German GDP growth for Q3 2017 printed at 0.8% Q/Q, easily beating the consensus estimate of 0.6%, which was in line with growth in the previous quarter, driven by fixed capital formation amid stable household and government consumption. While year-on-year GDP growth was reported as 2.3%, the underlying growth was 2.8% after adjusting for calendar effects. The data confirmed that German growth was on track for its best year since 2011, and pushed the EUR higher for the fifth day, rising above 1.1700 for the first time in 3 weeks.
More from Bloomberg:
The German economy powered ahead in the third quarter, underpinning a recovery in the euro area.... Output increased 2.8 percent from a year earlier when adjusted for working days. The report confirms the Bundesbank’s prediction that the German economy carried its strong growth momentum into the second half, putting it on course for its best performance since 2011 and potentially straining up against its maximum capacity…“
You can feel the German economy is really humming along,” Holger Sandte, chief European analyst at Nordea Markets in Copenhagen, said before the release. “We are looking at a pretty robust picture so that raises the question: where is the speed limit?”
Germany’s Federal statistics office noted that the stronger-than-expected growth was driven by exports and capital investment. Spending on equipment was reported to be particularly strong. With hindsight, this shouldn’t be that much of a surprise as both “hard” and “soft” indicators – especially in the manufacturing sector - have shown accelerating momentum in 2017. The September manufacturing PMI reading for September 2017 of 60.6 was a 77-month high and printed at the same level in October 2017, implying that the momentum has carried forward into the last quarter of the year. However, if there was one small negative in today's German data, it was the ZEW Indicator of Economic Sentiment: for November 2017, the expectations indicator rose 1.1 points from 17.6 the previous month to 18.7, below the 19.5 consensus.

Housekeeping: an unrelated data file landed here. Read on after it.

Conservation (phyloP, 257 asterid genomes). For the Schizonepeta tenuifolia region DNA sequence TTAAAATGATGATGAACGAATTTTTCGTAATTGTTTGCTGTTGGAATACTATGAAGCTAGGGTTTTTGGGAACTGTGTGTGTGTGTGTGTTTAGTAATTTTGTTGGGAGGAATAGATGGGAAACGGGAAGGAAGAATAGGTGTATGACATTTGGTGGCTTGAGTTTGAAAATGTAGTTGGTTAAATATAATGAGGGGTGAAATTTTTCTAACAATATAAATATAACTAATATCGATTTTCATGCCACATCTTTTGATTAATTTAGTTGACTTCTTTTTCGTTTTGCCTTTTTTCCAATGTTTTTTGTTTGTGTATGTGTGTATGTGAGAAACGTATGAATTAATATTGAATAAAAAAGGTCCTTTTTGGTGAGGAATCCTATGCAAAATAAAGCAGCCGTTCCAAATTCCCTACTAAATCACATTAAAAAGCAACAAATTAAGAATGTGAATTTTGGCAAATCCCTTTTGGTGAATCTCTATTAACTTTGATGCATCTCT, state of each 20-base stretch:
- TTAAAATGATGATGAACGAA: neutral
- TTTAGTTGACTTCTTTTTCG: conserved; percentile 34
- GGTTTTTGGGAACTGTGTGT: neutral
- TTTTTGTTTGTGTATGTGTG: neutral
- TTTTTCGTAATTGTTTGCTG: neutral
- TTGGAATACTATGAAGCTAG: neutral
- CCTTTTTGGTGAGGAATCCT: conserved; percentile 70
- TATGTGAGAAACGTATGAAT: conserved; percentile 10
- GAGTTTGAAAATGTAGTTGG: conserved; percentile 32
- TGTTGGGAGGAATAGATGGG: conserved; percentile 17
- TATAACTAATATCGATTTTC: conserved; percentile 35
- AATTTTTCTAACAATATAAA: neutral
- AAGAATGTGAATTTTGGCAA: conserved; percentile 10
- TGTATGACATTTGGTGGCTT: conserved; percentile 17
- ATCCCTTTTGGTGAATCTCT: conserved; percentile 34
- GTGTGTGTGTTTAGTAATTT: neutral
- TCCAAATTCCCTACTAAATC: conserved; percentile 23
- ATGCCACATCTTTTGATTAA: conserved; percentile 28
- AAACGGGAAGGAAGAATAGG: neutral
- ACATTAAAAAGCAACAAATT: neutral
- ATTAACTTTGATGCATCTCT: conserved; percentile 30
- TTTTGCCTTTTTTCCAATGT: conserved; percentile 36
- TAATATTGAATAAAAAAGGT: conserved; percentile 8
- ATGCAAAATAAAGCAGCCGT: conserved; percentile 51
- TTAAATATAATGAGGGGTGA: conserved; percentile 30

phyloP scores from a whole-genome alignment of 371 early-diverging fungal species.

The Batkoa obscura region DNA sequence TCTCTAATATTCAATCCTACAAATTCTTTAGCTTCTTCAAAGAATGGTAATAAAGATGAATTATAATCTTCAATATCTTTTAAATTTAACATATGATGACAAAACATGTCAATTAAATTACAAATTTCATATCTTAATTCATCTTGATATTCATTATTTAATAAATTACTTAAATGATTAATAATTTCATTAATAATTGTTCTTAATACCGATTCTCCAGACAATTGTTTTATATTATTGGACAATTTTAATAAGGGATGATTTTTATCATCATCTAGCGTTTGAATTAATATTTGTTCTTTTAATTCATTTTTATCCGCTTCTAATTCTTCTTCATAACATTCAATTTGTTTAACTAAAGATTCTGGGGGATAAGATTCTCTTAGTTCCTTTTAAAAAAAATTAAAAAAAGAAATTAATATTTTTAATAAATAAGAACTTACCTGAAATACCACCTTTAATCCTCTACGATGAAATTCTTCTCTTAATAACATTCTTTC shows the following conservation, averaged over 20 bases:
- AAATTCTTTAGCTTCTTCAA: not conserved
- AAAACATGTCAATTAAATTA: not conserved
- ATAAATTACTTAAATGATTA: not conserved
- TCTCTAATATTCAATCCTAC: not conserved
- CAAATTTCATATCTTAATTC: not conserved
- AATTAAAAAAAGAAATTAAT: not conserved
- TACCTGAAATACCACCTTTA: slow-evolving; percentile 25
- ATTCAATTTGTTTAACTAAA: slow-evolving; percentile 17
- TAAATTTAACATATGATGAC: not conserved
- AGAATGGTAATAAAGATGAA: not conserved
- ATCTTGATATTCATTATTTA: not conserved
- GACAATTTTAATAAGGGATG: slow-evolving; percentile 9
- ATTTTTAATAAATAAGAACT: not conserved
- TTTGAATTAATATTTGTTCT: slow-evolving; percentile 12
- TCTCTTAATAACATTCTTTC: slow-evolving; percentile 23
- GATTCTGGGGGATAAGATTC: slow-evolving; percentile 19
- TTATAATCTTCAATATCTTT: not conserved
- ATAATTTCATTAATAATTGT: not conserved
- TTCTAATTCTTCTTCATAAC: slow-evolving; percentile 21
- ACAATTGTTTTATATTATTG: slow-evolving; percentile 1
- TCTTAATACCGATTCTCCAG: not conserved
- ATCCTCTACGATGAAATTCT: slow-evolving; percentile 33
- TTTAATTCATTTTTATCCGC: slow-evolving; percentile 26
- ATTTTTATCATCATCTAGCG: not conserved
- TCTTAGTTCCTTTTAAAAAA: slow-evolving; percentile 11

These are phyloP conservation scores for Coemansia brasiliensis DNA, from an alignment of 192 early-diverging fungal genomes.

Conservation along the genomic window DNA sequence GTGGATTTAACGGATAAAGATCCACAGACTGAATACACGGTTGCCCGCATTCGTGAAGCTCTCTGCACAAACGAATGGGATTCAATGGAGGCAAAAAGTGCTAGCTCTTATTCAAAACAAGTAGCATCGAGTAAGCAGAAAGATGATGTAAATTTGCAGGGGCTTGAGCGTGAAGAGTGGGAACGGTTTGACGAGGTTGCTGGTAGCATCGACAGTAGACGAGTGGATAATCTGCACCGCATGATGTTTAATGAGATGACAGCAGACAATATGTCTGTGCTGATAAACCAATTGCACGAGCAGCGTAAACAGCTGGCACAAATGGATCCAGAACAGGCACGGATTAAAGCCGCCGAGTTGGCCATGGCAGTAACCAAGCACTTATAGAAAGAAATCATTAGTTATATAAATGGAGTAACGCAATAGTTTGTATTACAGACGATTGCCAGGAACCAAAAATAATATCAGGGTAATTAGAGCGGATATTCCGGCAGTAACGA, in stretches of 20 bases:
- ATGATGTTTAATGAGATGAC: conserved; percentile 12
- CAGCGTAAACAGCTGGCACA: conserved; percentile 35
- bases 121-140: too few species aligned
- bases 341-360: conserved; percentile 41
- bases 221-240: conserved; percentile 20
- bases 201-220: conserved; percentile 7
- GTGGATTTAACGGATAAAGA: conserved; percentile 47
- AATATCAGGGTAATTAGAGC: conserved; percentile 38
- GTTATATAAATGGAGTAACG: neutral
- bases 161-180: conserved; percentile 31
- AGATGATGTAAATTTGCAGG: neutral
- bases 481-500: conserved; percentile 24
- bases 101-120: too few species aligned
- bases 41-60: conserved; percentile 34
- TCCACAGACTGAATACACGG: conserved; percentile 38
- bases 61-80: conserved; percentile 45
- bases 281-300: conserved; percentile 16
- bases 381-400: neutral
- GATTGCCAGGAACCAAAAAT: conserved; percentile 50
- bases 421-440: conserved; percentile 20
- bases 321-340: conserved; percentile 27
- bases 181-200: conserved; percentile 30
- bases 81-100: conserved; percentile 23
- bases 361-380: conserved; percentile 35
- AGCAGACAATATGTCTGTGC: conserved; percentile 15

On an encouraging note for the Eurozone, while Germany remains the foundation of growth, it is more broadly spread than it’s ever been. Indeed, the better-than-expected growth across Europe was the basis for the IMF’s upgrade to its 2017 GDP forecast of 3.6%, the fastest growth since 2010. From Bloomberg:
While Germany has long been an engine of expansion for the euro area thanks to robust domestic demand and striving exports, the rest of the region is finally catching up. Differences in growth rates between member states have shrunk to the smallest in the region’s history and the European Commission said last week that the 19-nation region will grow this year at its fastest pace in a decade. The International Monetary Fund said on Monday that strengthening growth across the European region - which includes the euro area as well as developing economies in the central and eastern part of the continent - is spilling over into the rest of the world. The brighter prospects accounted for the bulk of the upward revision to its global outlook in October.
The GDP news will be gratefully received by Chancellor Angela Merkel as she continues the tricky coalition negotiations with the pro-business Free Democrats and the Green Party which, as Reuters notes, is “an alliance untested at the national level”. Back to Bloomberg:
Chancellor Angela Merkel entered the final stretch of preliminary talks to form a new government, with factions in the complex multi-party negotiations remaining far apart. Any decisions taken by the future coalition partners on whether to cut taxes or funnel more money into education and digital infrastructure will impact Germany’s growth prospects. The rate of economic expansion over the next two years looks set to exceed the pace that’s sustainable in the long term.
While the Eurozone’s structural problems remain unaddressed and the ECB’s ability to wind back its stimulus remains untested, the worst part of Germany's economic strength and the broader Eurozone resurgence, is that a host ECB bureaucrats will be putting themselves forward to take the credit. Uh-oh, too late…
The European Central Bank is taking credit for putting the economy back on its feet after a sovereign-debt crisis produced record unemployment and near-deflation, and threatened the survival of the currency union. Vice President Vitor Constancio said on Monday policy makers have been “highly successful” in driving the recovery by cutting interest rates below zero and buying more than 2 trillion euros ($2.3 billion) in assets, mostly government bonds. His Executive Board colleague Benoit Coeure argued that the region’s upswing is probably the strongest in almost two decades in terms of “robustness and balance,” creating scope for structural reforms that would come as policy makers scale back monetary stimulus.